Moncrief Attends the Annual Meeting of the The American Society of Mammalogists
I recently attended the 94th annual conference of The American Society of Mammalogists (ASM) in Oklahoma City. ASM is an international group of more than 2,500 scientists who study all aspects of non-human mammals. More than 400 professional scientists and university students pursuing graduate degrees participated in this year’s conference. There were more than 250 technical presentations that reported new information for topics including ecology, behavior, physiology, systematics, taxonomy, and evolution. Some of these were 12-15 minute talks that used PowerPoint to illustrate and explain research methods and results; others were posters that illustrated and described methods and results on 3 x 4 foot banners.
I also met with other members of the Systematics Collections Committee, which is a standing committee of this organization. This group advises curators throughout the world in matters relating to best practices for the care and curation of collections of mammals. We also maintain a directory of mammal collections and a document of curatorial standards for collections. In addition, we manage a collection-accreditation program under the auspices of ASM. This year, we are working to revise the directory of collections, so much of the committee meeting entailed planning and logistics for that project.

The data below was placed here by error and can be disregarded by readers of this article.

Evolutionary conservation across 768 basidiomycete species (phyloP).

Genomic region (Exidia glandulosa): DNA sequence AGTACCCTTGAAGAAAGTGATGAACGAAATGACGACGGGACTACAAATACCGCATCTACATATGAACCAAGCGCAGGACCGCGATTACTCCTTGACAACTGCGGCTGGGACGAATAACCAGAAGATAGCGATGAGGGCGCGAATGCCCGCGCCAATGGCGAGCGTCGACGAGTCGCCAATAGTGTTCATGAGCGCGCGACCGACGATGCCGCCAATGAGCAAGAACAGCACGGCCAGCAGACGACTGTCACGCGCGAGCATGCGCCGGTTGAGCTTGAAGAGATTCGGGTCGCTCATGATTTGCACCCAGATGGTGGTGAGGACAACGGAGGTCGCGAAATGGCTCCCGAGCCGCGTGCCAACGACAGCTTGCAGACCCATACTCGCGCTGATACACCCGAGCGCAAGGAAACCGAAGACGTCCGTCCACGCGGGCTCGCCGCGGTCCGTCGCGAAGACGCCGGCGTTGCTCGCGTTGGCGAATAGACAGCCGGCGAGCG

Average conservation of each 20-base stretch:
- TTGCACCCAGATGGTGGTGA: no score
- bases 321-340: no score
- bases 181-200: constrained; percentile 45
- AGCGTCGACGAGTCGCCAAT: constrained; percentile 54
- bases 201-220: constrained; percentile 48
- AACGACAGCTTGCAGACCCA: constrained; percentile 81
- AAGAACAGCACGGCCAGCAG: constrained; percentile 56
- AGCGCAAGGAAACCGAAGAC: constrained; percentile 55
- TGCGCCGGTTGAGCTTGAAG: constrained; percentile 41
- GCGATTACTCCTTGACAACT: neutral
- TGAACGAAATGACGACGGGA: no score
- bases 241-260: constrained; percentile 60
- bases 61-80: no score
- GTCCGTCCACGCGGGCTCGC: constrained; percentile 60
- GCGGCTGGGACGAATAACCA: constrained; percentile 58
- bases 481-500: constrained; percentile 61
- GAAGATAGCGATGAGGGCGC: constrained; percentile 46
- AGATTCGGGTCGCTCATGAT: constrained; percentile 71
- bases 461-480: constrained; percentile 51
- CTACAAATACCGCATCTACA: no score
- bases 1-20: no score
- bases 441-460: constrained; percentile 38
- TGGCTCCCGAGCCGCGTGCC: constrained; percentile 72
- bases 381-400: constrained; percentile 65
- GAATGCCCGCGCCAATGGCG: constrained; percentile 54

I gave a talk that presented the results of some of my research with two colleagues who are VMNH Research Associates. Dr. Ray Dueser (who retired from Utah State University and now resides in Virginia), Dr. John Porter (University of Virginia) and I are using computer models to study movements of raccoons on the Virginia barrier islands. We think our methods will be useful to other biologists who are trying to determine the most likely pathways of movement for animals in fragmented habitats. We are currently revising a manuscript that describes this work. As soon as it is published, I’ll share some of the details in a post to this blog.
This year’s conference also featured a symposium with presentations about using museum resources in undergraduate education. Although I don’t teach at a university, I learned about several websites that I think will be valuable resources for the education project I have underway with Dr. Nina P. Huff, who teaches at the Piedmont Governor’s School for Mathematics, Science, and Technology in Martinsville.